Our future has a past
The Tuggerah Lakes Estuary has been shaped by a rich and vibrant history. It began with the early Aboriginal tribes followed by the arrival of European settlers who triggered a wave in logging, fishing, dairying, tourism and urban development. Today, it is a bustling urban hub home to 140,000 people and a favourite destination for thousands of annual holidaymakers.
200 years of growth makes a mark
Almost 200 years of European settlement, industry and development in the Tuggerah Lakes catchment has had significant and long-term impacts on the local environment. The top four impacts are: Sediments, nutrients, erosion and pollution.
Forests covered the original catchment of the Wyong River, Ourimbah Creek and Wallarah Creek. This land was steadily cleared for agriculture and timber during the 1900s which caused severe erosion. Soil and attached nutrients were washed into the streams and rivers and eventually made its way into the lakes.
Plant fertilisers and organic matter (animal manure or plant material) can contribute very high amounts of nutrients to the lakes which can be bad for the health of these types of estuaries. Fertiliser used on farms in New South Wales increased sharply from the 1950s. Rain can cause fertiliser to dissolve and flow into the lakes. While nutrient levels have decreased from their peak in the 1960s and 1970s, there are still some industries in the catchment that continue to use fertiliser.
| early logging 1820's
|| flooding from lakes 1900
|| boating on lakes 1920's
|| the entrance 1920's
|| entrance early 1980's
See more pictures on the timeline of change.
Impacts from the past and today
Find out more how these impacts are affecting the lakes today.
In the early 1900s, there was no treated sewerage system. Each house used a pit toilet and cast the dirty water from washing and bathing into the drains which eventually flowed into the lakes. This only had a small impact when there were just a few houses in the area but as the population swelled something had to be done. Town water was connected in the late 1950s which brought with it flushing toilets and septic systems. As the volume of grey water increased so did the amount of pollution entering the lakes. A treated sewerage system was finally introduced between 1960 and 1990 which pumped sewerage to treatment plants and away from the lakes.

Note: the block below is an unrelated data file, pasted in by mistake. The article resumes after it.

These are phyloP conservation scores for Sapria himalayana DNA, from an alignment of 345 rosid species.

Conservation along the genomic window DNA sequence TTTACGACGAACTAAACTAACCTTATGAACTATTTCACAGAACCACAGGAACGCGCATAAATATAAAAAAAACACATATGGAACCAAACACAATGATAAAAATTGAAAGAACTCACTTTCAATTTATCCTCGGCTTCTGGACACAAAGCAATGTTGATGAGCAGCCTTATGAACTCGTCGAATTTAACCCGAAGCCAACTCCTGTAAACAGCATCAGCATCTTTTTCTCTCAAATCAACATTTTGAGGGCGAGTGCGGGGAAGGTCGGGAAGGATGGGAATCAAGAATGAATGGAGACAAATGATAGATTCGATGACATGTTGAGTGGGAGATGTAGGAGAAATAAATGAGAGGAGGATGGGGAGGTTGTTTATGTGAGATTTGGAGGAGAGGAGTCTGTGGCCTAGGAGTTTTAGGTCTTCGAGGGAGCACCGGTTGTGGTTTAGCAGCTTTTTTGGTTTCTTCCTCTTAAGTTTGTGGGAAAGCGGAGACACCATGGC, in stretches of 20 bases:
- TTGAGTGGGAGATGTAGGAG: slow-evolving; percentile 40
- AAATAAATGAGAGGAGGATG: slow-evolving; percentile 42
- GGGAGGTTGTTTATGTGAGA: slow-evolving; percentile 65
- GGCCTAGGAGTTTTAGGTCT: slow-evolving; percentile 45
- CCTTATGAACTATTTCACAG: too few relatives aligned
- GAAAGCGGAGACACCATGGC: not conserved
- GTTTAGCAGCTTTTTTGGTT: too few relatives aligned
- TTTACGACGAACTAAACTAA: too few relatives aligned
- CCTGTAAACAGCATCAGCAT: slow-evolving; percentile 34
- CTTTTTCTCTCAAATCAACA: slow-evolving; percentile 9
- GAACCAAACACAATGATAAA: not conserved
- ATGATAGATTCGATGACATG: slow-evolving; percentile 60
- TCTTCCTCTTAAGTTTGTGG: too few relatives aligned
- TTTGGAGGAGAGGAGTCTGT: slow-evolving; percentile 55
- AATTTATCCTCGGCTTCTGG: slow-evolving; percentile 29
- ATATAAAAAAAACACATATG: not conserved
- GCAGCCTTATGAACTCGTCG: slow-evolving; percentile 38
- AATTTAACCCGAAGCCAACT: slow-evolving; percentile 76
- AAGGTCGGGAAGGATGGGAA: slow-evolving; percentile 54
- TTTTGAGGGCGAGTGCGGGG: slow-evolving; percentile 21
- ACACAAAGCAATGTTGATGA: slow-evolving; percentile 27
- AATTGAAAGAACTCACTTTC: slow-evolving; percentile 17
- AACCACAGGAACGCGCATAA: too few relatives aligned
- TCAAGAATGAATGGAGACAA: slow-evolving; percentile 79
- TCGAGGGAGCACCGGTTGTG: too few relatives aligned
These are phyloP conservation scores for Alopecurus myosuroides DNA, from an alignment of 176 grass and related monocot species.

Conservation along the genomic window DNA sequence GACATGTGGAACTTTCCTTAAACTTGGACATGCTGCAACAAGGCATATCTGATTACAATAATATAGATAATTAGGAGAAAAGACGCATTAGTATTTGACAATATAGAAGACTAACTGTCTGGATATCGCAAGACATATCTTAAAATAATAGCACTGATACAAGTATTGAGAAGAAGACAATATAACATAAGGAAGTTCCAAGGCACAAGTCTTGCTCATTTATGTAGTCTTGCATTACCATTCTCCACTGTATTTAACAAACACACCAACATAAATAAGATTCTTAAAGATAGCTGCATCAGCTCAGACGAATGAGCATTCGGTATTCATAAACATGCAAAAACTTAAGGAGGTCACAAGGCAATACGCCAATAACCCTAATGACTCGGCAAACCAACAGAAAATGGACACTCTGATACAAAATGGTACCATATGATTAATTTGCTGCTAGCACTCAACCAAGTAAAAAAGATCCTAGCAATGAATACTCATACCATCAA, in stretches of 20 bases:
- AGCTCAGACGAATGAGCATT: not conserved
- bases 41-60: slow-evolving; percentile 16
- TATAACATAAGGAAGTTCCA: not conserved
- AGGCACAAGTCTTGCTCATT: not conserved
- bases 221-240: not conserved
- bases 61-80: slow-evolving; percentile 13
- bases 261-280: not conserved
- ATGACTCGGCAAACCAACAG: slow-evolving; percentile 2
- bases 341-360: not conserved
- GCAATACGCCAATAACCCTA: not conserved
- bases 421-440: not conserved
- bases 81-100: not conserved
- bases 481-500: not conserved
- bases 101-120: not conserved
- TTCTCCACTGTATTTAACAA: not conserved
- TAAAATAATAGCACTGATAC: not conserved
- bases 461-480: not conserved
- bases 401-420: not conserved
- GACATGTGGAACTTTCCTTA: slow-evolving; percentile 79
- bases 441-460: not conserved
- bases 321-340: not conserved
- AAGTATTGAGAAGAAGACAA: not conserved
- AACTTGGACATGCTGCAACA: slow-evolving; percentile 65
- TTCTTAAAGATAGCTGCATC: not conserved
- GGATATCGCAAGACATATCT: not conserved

Photo: Stormwater treatment device in Kanwal to prevent rubbish and sediment entering the waterways
Before the paved roads and buildings, most of the catchment’s rainfall would have soaked into the ground. However urban development has significantly increased the amount of runoff, particularly during heavy rainfall, which flows into the lakes. Stormwater is usually directed down concrete drains and watercourses carrying with it soil from building sites, leaves, fertilisers from gardens, litter from footpaths, oils from roadways and pollutants from factories. This runoff is one of the main causes of high nutrient levels in the lakes which can lead to excessive growth of algae and aquatic plants. Over the past decade, Wyong Shire Council has installed sediment traps, trash racks and filter strips on stormwater drains to try and reduce the problem. Education campaigns have also been run to raise public awareness.